April 1, 2022 Jean Anthelme Brillat-Savarin, Miles Joseph Berkeley, George Edward Post, Edmond Rostand, Patina Farm by Brooke and Steve Giannetti, and Kurt Vonnegut


Apple | Google | Spotify | Stitcher | iHeart


Support The Daily Gardener

Buy Me A Coffee 


Connect for FREE!

The Friday Newsletter Daily Gardener Community


Historical Events

1755 Birth of Jean Anthelme Brillat-Savarin (books by this author), French lawyer and politician. He became a famous epicure and gastronome. In The Physiology of Taste, he wrote,

A man who was fond of wine was offered some grapes at dessert after dinner.
'Much obliged', said he, pushing the plate aside; 'I am not accustomed to taking my wine in pills.


1803 Birth of Miles Joseph Berkeley, English cryptogamist and clergyman. Miles is regarded as a founder of plant pathology.

As a young man, Miles became passionate about lichens, and he became a recognized expert in his lifetime. Miles pursued his botanical work around his duties as a pastor. He coined the term "mycologist" to describe his work with nature. Today Websters defines a mycologist as someone who works with fungi ("fun-guy"), living organisms such as molds, yeast, and mushrooms.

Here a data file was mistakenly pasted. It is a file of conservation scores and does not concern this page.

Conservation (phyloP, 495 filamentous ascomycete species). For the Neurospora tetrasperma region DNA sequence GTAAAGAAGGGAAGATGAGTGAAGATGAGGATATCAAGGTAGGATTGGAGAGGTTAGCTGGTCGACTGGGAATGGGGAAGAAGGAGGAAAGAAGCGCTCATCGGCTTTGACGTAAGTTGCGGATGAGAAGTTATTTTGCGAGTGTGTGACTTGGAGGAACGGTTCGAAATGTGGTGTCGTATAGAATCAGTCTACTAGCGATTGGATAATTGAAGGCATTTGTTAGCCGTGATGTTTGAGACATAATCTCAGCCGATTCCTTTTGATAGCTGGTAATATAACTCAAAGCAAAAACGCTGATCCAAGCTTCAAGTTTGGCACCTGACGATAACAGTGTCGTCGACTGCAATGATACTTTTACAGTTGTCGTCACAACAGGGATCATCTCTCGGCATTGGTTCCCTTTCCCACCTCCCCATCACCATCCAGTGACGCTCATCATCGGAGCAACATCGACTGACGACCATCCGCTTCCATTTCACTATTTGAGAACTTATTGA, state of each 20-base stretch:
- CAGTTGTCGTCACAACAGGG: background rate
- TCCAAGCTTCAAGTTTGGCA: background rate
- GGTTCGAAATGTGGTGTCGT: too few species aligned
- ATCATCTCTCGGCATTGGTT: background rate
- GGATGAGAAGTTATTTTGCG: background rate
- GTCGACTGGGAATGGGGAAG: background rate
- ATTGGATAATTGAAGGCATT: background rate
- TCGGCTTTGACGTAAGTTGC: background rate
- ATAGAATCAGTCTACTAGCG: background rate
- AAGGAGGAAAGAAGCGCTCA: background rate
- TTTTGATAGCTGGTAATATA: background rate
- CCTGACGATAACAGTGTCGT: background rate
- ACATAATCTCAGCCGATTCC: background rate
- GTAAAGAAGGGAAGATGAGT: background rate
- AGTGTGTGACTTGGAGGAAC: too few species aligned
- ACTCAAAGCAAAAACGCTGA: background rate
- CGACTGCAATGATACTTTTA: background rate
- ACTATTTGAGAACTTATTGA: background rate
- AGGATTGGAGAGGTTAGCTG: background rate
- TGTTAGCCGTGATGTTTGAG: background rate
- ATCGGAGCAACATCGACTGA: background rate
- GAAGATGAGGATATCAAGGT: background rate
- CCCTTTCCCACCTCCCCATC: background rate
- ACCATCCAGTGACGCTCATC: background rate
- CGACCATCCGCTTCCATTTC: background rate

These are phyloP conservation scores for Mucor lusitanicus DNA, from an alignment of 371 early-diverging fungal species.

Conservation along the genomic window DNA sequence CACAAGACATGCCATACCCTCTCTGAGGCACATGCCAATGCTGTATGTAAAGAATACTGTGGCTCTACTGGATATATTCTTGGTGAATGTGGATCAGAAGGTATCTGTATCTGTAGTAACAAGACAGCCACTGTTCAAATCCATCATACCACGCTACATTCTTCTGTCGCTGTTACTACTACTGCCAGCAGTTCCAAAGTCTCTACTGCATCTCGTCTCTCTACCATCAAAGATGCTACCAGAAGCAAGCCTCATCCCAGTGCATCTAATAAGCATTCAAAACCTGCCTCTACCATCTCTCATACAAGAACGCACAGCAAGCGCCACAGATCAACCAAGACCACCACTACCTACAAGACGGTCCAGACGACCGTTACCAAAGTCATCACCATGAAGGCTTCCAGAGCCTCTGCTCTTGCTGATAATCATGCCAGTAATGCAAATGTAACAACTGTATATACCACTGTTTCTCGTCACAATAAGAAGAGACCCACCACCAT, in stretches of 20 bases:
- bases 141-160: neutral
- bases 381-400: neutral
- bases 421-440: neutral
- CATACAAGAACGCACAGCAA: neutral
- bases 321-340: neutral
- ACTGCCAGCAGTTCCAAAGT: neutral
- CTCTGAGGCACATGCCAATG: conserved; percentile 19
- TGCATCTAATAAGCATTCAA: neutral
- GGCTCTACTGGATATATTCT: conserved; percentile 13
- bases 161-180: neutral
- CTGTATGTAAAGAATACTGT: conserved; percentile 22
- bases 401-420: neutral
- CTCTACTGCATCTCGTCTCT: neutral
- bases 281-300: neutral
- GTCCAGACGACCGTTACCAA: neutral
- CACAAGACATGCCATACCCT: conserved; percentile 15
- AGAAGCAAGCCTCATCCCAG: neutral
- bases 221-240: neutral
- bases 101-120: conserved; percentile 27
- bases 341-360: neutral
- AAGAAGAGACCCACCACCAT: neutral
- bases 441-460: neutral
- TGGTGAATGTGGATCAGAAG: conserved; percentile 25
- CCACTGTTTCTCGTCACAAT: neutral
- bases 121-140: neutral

And while many of his fellow clergymen believed the potato famine to be a tool of the devil, Miles correctly suspected that a water mold, Phytophthora infestans, could be the source of the problem.

Miles named a mushroom species Agaricus ruthae ("Ah-GARE-uh-kus Ruth-ee") after his daughter Ruth. Ruth Ellen Berkeley became a successful botanical illustrator.


1838 Birth of George Edward Post, American physician and scholar.

He was a missionary, professor, and pioneering doctor in Syria, Beirut, and Lebanon. In his spare time, he botanized the countryside and wrote the first English Flora of the Middle East.

George is remembered for his extensive herbarium. His students helped with his collecting efforts. George would assign two hundred herbarium sheets per student and reward those who traveled the furthest to obtain specimens.

There are many incredible stories about George Post.

Supposedly, he could outwork most men and fall asleep very quickly.

George Post lore tells how George could also collect specimens without getting off his horse. George got good at leaning down low on the side of his saddle to grab a specimen for his study.

Finally, as George lay dying, a visitor placed some wheat in his hand. The wheat was symbolic of the harvest and George's lifetime of work with plants.


1868 Birth of Edmond Rostand (books by this author), the very dapper-looking French poet and dramatist. Edmond built a villa called Arnaga in Cambo less Bains, France. The beautiful gardens cover 37 acres.

Edmond planned the French garden on the east side to greet the rising sun and an English garden on the west side to enjoy the setting sun.